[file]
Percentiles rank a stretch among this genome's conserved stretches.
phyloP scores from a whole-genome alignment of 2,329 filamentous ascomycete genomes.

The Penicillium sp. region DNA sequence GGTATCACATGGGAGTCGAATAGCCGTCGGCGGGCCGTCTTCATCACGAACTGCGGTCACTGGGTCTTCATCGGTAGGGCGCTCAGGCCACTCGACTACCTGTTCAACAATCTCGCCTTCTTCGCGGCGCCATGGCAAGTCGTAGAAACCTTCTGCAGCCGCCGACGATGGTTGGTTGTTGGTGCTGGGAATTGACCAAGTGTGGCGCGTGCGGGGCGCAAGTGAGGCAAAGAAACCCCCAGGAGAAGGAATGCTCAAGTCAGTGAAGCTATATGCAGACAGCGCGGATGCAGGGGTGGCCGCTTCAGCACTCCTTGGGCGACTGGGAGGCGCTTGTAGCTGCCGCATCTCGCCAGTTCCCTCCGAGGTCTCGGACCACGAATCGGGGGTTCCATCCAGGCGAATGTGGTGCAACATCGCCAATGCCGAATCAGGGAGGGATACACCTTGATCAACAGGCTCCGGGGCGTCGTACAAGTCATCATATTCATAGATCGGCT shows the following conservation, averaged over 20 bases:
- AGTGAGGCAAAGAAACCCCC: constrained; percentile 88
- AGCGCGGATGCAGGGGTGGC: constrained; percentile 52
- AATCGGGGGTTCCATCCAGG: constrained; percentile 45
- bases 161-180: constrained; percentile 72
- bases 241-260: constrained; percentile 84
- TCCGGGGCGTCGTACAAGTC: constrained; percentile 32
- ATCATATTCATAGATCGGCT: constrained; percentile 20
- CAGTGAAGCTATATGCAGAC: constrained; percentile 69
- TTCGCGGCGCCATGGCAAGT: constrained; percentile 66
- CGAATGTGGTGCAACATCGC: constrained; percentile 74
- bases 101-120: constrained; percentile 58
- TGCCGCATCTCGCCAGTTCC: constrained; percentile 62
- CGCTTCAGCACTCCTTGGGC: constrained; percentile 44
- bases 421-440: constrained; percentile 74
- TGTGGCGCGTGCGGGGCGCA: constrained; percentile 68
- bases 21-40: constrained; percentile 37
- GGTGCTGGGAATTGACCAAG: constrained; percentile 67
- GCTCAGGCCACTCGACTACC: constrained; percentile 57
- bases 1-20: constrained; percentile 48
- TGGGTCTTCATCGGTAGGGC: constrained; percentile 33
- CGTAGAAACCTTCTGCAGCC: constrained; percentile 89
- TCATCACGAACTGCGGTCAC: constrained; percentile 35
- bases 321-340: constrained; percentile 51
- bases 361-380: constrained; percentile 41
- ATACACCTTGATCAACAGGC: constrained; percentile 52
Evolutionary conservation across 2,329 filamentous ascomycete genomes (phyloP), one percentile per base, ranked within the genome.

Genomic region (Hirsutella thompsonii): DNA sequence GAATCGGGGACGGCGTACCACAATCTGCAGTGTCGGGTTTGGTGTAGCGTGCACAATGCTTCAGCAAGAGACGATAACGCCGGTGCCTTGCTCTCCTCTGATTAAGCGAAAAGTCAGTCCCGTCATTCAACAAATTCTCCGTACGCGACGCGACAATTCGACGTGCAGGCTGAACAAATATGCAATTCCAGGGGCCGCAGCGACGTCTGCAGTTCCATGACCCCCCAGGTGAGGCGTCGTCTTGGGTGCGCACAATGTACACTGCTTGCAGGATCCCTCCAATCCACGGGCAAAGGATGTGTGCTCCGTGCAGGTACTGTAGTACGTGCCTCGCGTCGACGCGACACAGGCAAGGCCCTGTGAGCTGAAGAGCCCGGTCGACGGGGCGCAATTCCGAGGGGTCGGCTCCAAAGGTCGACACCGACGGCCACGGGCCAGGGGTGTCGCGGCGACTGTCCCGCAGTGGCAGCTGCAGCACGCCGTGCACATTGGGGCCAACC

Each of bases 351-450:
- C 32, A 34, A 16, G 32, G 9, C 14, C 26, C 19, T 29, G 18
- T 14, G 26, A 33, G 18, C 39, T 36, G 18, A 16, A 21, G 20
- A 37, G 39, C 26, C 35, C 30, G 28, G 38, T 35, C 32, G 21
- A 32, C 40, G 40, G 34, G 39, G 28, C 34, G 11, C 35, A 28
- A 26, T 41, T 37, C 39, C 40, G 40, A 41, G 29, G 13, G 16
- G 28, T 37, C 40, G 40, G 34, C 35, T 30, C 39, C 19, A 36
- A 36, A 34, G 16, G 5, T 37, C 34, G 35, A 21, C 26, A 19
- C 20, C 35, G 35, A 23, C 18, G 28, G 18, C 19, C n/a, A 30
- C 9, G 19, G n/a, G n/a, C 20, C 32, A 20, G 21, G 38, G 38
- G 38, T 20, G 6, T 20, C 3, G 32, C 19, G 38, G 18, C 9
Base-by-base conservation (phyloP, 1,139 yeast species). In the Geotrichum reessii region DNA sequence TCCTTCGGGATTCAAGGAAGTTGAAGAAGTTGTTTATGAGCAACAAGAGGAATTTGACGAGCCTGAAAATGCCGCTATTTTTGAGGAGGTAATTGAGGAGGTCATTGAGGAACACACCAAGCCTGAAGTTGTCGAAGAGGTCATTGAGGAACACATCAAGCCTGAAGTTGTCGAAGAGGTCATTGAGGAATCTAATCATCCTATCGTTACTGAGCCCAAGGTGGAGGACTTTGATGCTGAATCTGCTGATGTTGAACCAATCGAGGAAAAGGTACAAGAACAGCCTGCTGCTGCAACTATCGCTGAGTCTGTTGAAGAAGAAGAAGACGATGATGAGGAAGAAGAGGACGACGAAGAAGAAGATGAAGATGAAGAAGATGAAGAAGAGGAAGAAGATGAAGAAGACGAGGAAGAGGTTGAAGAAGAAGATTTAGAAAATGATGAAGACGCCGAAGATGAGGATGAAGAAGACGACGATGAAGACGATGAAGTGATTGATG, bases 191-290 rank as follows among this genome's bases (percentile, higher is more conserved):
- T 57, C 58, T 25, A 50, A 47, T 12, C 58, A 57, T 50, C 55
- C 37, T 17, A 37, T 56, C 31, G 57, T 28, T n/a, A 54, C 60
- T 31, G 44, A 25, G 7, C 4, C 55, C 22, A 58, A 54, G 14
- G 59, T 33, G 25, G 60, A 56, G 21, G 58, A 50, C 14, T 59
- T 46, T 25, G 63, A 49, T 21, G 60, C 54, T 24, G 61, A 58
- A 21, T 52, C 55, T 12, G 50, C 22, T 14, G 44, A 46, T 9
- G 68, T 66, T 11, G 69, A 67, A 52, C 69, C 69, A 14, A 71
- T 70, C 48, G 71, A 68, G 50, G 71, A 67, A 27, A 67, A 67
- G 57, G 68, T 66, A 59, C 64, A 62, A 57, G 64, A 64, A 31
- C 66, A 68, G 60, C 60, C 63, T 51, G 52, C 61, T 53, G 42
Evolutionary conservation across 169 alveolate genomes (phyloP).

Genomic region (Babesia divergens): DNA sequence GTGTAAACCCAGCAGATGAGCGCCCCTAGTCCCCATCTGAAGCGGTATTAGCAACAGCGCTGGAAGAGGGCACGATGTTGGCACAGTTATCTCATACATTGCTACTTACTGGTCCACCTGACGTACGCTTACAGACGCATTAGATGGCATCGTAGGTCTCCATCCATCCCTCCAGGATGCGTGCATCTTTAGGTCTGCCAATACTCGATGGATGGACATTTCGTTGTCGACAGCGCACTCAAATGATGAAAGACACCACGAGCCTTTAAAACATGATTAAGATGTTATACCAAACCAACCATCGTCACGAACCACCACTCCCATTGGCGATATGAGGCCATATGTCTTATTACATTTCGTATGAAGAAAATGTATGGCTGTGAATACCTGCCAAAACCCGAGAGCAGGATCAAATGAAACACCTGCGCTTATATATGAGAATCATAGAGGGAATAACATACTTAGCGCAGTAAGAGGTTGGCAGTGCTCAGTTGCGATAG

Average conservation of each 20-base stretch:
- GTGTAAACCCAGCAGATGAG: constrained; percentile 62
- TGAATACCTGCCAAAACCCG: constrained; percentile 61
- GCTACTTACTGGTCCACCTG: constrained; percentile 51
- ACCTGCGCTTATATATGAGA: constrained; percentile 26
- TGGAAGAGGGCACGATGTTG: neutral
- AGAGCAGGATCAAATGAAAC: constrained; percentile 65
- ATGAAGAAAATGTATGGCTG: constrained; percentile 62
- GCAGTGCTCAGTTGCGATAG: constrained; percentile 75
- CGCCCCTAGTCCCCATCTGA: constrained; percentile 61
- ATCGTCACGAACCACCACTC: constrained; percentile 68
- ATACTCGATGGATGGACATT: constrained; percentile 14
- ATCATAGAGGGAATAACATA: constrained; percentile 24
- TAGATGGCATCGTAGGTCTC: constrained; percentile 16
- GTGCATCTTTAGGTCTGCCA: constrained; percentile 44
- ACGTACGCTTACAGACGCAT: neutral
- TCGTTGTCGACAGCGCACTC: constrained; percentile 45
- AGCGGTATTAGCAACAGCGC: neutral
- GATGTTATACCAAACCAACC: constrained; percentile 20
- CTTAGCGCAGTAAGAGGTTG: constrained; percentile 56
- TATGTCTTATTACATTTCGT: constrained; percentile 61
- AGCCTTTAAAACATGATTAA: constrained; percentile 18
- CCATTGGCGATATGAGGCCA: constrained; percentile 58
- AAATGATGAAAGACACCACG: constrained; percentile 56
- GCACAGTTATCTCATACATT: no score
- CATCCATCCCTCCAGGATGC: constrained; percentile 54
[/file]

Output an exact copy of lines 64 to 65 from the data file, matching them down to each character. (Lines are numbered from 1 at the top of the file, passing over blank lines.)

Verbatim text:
- CGCCCCTAGTCCCCATCTGA: constrained; percentile 61
- ATCGTCACGAACCACCACTC: constrained; percentile 68